- Minerals: these minerals glow from the light of your torch
- Fossils: you can find a section of the cave where embedded fossils have been undisturbed for millions of years.
- Tiny animals: there are three crustacean species of Niphargus inside the Molnar Janos cave. In slightly misleading terms, they are blind shrimps that you can meet in their natural habitat.
Important note: You are in a protected area: Molnar Janos is under the supervision of the Hungarian National Park system. Therefore, the entirety of the cave system, above and below the ground, is highly protected.
It’s absolutely prohibited to destroy, or even touch, anything below the surface. They won’t hesitate to cancel the dive if you violate this important rule.
Things to consider
MJCave has a Wi-Fi connection that is available inside the cave where you set up your cave diving equipment. Obviously, not in the water!
Budapest cave diving cost
They update the prices periodically. There is a minimum charge for the diving itself, and any rental gear or cave diving insurance will be additional.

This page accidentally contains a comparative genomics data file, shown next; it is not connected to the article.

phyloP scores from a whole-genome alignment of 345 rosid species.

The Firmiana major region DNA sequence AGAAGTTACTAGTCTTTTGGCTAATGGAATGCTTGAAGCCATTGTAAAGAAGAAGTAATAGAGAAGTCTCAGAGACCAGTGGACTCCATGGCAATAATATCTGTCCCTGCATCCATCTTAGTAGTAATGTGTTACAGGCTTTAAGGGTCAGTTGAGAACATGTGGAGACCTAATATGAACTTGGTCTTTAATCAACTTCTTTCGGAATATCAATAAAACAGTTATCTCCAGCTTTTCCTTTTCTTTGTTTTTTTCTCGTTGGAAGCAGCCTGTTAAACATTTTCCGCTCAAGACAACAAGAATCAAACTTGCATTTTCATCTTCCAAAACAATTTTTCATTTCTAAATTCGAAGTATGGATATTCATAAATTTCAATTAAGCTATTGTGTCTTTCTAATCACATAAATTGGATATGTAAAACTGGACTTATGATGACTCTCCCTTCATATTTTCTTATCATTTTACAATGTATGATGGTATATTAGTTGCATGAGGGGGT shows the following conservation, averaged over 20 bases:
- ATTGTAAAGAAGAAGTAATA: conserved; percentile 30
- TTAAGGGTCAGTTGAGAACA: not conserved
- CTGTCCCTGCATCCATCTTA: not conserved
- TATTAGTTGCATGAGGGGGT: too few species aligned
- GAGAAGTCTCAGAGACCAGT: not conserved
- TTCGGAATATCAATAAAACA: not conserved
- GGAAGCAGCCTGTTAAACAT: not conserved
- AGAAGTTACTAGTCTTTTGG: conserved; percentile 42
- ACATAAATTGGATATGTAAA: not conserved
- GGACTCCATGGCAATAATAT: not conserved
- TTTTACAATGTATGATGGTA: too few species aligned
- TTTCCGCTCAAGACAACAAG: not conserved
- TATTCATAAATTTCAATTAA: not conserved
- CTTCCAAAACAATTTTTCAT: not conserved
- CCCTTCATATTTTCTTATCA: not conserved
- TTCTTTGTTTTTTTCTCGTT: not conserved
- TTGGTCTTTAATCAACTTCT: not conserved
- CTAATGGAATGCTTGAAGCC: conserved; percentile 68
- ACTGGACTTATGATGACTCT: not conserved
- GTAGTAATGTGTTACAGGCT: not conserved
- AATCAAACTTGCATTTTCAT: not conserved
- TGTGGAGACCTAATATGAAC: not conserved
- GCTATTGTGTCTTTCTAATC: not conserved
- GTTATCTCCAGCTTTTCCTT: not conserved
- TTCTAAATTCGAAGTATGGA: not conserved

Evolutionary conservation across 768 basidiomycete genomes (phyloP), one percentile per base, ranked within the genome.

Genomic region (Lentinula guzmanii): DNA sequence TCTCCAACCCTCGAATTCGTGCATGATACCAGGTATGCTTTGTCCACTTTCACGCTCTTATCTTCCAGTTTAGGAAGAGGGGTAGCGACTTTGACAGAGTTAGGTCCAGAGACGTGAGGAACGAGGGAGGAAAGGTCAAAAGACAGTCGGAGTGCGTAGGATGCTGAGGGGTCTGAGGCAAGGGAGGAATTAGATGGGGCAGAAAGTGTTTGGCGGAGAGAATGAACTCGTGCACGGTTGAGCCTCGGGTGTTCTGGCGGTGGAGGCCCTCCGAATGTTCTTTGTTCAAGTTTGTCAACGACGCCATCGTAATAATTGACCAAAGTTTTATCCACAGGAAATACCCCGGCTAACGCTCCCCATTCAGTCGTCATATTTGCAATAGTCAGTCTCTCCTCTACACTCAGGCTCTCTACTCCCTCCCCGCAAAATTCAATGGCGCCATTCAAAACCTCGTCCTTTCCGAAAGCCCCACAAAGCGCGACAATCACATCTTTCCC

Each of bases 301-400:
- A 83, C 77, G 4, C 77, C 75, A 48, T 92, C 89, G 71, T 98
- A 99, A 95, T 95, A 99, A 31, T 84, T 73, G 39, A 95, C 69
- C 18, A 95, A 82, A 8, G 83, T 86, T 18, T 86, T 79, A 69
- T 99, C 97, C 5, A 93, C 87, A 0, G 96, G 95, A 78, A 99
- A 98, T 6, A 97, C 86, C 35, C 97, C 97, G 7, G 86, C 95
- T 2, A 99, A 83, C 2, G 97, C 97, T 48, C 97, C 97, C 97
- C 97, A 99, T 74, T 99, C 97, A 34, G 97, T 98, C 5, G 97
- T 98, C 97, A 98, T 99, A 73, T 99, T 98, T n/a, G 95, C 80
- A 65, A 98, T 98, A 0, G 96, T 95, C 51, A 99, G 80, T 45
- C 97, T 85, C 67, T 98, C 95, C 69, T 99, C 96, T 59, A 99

It’s about 60 EUR for the guided cave tour, plus 40 EUR to rent cave diving gear.
There is a minimum standard requirement for Hungarian cave diving, such as the double cylinder breathing apparatus, dry suit, and torches.
MJCave DIve currently does not take credit cards. You must pay either in Hungarian forinth or euros. Don’t forget to tip the wonderful divemaster as well.
Suggested amount is about 10-20 EUR per dive. See here for the official price list.
There is no shower here. The good news is that you will be diving in fresh water. And it’s clean. This is the same water that feeds the Budapest Medicinal Baths.
If you must rinse off after the dive, you can go to the Lukacs Thermal Baths across the street.
There is an abandoned Turkish Bath (Török Fürdő) at the entrance to the Molnár János. Completed and used more than 150 years ago, it eventually ceased operation.
You can peek inside this structure; however, you may not go in.
The City of Budapest has condemned it and it will eventually be demolished. You can read more of the Molnar Janos baths in our Guide to the Budapest Thermal Baths.
At a glance
Molnar Janos MJCave Dive (official page here)
Molnár János Cave Diving
(in Hungarian: Molnár János-barlang)
Budapest, Frankel Leó út 48, 1023 Hungary
phone: +36 70 389 8939
Kobanya Mine Diving
1105 Budapest, Bánya utca 35., Hungary
Phone: +36 1 247 6036
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Halef moved from Indonesia to the US nearly two decades ago to go to college here. He hasn’t looked back. He’s been to over forty countries and doesn’t plan on stopping anytime soon. He’s a Landscape Architect in Atlanta, GA.